Three leading Senate Republicans appear to be wavering in their support for the long-awaited border security bill backed by Minority Leader Mitch McConnell, as Republican Conference Chairman John Barrasso announced his opposition to the deal on Tuesday.
The border proposals, included within the larger $118 billion national security supplemental package, would fund new immigration judges and law enforcement operations, as well as other provisions aimed at curbing the mass influx of illegal migrants. Barrasso is opposed to the legislation —negotiated by GOP Sen. James Lankford of Oklahoma, Democratic Sen. Chris Murphy of Connecticut and independent Sen. Kyrsten Sinema of Arizona — as it “does not meet most Americans’ standard of securing the border now,” according to a press release obtained by the Daily Caller News Foundation.
“It doesn’t force the Biden administration to end its abuse of current law. It leaves in place a number of the Democrat-created incentives that are fueling the crisis,” Barrasso said in a statement. “President Biden and Senator Schumer will never accept the significant changes required for American safety and border security. Joe Biden will never enforce any new law and refuses to use the tools he already has today to end this crisis. I cannot vote for this bill. Americans will turn to the upcoming election to end the border crisis.”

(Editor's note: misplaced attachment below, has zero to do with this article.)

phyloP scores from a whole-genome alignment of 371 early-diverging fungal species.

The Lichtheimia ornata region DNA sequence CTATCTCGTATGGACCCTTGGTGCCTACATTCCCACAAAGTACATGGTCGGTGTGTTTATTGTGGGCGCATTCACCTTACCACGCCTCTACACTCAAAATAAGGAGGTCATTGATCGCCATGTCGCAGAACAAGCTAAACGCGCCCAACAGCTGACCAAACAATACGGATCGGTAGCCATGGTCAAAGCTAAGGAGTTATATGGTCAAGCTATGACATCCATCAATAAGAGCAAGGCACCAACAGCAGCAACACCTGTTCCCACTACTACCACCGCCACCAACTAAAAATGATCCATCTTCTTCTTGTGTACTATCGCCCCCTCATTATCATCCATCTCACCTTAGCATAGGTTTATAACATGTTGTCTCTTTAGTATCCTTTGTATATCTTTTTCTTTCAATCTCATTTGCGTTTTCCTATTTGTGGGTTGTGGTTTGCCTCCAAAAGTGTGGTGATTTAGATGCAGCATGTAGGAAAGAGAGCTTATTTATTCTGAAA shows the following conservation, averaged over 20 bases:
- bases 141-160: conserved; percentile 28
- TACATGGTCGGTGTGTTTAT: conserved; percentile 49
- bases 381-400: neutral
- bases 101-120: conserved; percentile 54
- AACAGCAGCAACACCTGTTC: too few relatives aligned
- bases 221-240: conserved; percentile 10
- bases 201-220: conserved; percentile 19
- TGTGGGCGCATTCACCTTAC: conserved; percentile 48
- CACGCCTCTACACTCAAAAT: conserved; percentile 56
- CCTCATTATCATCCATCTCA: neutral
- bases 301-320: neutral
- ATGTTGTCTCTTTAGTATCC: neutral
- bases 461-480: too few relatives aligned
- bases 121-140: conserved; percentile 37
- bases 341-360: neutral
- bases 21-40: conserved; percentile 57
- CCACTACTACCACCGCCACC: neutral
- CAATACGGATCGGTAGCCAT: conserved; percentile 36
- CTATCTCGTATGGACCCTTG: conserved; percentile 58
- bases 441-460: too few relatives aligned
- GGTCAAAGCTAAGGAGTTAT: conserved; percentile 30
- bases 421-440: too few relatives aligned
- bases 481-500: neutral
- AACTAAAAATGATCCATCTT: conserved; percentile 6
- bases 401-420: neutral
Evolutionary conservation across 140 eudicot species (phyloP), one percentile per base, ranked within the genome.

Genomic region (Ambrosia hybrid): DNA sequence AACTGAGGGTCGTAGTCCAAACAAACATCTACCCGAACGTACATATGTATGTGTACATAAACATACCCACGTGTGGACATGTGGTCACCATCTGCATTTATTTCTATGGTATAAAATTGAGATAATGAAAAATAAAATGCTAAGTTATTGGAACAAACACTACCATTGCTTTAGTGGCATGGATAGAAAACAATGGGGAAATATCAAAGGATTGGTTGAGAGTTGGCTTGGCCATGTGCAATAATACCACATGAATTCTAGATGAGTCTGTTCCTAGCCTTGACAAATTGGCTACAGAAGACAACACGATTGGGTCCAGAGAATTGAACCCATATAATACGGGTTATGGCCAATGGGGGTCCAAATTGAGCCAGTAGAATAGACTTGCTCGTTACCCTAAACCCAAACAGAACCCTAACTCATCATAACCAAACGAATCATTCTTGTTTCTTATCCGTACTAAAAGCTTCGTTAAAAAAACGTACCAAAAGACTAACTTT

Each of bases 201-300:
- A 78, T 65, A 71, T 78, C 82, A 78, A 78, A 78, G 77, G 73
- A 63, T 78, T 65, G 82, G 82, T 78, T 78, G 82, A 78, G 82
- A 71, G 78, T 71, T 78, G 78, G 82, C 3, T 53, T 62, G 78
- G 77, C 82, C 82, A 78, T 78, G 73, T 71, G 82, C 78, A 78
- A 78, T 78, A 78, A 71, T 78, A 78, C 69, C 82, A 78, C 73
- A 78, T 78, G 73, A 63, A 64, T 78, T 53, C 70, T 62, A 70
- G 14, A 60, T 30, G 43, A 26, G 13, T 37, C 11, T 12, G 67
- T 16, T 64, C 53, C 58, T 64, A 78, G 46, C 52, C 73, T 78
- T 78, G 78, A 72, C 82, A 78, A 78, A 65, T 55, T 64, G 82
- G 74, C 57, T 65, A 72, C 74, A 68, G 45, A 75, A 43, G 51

Barrasso is the only Senate Republican in line to succeed McConnell as minority leader who said he won’t support the border deal, as Senate Minority Whip John Thune and Sen. John Cornyn haven’t decided whether to support the legislation, according to Politico.
However, Cornyn, who has previously expressed interest in succeeding McConnell, said in a statement provided to the DCNF that he has “questions and serious concerns” regarding the deal now that the text has become available.
Former President Donald Trump expressed his opposition to the deal in a Truth Social post on Monday, declaring that it is “a “great gift to the Democrats, and a Death Wish for The Republican Party.”
House GOP leadership has also strongly come out against the legislation, with Speaker Mike Johnson declaring it “dead on arrival.” The Senate is expected to take up a procedural vote on the national security supplemental package Wednesday.
Thune did not immediately respond to the DCNF’s request for comment.
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Republished with permission from Daily Caller News Foundation